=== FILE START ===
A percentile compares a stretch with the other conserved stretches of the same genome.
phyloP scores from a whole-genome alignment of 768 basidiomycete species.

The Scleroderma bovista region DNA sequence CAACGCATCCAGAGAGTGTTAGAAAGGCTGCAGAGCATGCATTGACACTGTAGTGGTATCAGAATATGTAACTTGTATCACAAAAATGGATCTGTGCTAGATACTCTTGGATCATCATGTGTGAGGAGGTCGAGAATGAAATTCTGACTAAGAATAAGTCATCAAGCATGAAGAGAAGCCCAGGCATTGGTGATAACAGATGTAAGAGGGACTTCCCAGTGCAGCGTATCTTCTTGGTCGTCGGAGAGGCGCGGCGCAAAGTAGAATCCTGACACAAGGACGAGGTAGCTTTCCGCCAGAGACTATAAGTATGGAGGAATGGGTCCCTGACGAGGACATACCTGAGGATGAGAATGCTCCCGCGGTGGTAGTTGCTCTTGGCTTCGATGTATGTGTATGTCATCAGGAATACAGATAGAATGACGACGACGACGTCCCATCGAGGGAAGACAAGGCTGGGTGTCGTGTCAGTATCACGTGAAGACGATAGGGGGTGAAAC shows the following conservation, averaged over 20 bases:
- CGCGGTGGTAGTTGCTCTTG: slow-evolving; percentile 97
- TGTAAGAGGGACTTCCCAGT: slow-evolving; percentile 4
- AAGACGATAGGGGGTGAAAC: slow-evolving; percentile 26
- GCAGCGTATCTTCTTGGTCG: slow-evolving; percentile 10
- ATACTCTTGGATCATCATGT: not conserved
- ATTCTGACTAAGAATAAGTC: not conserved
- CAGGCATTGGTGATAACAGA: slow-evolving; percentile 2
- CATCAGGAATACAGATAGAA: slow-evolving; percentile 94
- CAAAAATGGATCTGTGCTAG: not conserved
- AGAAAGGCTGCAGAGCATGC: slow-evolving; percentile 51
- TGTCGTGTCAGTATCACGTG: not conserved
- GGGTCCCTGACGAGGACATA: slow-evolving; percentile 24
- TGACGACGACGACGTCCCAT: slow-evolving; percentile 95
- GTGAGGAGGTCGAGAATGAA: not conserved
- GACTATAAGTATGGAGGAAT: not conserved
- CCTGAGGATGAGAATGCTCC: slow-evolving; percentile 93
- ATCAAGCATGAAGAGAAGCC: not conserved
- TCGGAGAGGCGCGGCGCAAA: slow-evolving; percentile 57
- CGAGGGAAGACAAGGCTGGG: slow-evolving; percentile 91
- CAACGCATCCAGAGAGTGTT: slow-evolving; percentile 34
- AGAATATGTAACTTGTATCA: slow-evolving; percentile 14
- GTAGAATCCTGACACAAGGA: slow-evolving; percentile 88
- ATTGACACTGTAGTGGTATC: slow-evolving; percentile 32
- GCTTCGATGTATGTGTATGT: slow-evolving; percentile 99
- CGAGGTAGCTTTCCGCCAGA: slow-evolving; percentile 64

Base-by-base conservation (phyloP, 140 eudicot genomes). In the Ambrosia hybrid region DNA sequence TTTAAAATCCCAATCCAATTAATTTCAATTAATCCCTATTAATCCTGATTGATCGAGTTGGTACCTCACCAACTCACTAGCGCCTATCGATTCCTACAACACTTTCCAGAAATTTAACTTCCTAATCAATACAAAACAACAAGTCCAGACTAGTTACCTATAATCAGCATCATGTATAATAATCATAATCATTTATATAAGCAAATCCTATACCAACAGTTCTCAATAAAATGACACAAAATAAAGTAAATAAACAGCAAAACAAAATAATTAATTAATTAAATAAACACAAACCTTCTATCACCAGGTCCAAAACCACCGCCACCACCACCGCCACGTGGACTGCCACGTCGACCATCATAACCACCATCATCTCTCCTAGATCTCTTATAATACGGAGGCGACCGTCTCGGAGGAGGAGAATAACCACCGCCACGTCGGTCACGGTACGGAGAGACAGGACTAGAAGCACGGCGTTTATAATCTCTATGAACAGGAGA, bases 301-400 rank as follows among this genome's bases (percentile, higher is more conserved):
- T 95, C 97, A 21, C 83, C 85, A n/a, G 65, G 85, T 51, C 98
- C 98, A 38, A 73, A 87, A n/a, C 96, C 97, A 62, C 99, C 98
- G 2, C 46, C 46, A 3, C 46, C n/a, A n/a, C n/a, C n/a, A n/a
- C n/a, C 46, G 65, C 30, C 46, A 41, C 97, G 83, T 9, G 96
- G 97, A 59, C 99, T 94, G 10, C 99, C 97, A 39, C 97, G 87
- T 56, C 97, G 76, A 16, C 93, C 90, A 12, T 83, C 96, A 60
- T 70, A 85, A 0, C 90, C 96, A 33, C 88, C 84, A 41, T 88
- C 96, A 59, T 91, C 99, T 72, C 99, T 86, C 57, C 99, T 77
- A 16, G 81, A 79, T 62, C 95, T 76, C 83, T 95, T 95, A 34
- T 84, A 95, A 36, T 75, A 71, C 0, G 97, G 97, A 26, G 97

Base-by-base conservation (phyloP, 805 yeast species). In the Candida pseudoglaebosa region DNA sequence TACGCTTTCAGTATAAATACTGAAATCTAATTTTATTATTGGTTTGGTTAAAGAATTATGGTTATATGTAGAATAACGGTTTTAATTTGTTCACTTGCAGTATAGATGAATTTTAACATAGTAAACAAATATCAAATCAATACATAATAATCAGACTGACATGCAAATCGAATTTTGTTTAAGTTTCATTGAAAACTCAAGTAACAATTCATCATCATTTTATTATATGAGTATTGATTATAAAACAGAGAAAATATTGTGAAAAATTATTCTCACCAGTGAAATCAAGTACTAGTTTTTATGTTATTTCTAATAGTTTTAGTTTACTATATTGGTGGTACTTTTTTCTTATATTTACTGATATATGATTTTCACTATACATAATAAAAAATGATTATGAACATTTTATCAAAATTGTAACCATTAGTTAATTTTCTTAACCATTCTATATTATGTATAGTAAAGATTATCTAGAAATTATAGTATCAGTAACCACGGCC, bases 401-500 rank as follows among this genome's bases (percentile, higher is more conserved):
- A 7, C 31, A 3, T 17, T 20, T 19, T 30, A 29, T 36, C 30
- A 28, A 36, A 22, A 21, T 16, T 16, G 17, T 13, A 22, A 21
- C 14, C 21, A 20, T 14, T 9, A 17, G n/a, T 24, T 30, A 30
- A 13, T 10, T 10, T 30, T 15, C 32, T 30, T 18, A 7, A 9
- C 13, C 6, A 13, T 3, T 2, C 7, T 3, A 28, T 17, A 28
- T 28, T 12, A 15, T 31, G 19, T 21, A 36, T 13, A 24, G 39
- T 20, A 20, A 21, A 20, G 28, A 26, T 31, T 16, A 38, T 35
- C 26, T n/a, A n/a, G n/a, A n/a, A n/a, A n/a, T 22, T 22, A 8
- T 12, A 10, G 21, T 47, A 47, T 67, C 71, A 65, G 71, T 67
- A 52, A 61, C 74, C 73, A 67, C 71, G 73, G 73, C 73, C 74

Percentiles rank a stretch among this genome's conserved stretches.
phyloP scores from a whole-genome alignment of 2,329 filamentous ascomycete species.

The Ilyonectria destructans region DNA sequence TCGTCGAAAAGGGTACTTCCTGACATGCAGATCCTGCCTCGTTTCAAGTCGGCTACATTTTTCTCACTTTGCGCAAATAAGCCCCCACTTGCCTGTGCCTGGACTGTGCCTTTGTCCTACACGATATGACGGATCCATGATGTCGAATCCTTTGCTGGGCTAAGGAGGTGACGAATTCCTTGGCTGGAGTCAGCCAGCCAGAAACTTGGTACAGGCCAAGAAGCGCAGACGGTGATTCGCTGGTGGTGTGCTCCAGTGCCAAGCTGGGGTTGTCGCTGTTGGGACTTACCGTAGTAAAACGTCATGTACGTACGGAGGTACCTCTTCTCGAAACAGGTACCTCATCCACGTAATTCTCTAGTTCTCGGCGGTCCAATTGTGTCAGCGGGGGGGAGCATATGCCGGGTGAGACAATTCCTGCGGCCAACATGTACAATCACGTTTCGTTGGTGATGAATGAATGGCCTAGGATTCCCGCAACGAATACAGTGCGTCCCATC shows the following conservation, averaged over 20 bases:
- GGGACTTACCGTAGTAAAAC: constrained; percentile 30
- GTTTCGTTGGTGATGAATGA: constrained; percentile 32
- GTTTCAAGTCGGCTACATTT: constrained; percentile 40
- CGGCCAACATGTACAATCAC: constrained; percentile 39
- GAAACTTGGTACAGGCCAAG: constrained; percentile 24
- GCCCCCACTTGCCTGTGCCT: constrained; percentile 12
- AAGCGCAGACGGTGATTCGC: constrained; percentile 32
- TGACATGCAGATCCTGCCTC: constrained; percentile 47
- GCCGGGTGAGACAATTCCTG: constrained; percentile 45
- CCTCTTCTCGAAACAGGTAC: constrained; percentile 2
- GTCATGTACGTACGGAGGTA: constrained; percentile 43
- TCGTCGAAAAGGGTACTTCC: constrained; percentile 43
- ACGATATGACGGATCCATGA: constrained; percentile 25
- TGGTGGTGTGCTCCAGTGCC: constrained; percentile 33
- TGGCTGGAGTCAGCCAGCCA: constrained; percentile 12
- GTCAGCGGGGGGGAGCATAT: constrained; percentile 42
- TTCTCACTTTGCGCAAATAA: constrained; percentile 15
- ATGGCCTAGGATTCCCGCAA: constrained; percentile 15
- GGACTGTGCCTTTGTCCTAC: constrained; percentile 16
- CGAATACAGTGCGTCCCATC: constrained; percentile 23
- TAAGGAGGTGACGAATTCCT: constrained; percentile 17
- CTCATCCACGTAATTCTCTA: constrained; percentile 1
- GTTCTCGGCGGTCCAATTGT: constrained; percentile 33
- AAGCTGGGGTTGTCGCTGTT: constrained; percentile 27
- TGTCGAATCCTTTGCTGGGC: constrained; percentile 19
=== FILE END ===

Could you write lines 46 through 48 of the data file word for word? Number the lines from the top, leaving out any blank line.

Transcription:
- T 28, T 12, A 15, T 31, G 19, T 21, A 36, T 13, A 24, G 39
- T 20, A 20, A 21, A 20, G 28, A 26, T 31, T 16, A 38, T 35
- C 26, T n/a, A n/a, G n/a, A n/a, A n/a, A n/a, T 22, T 22, A 8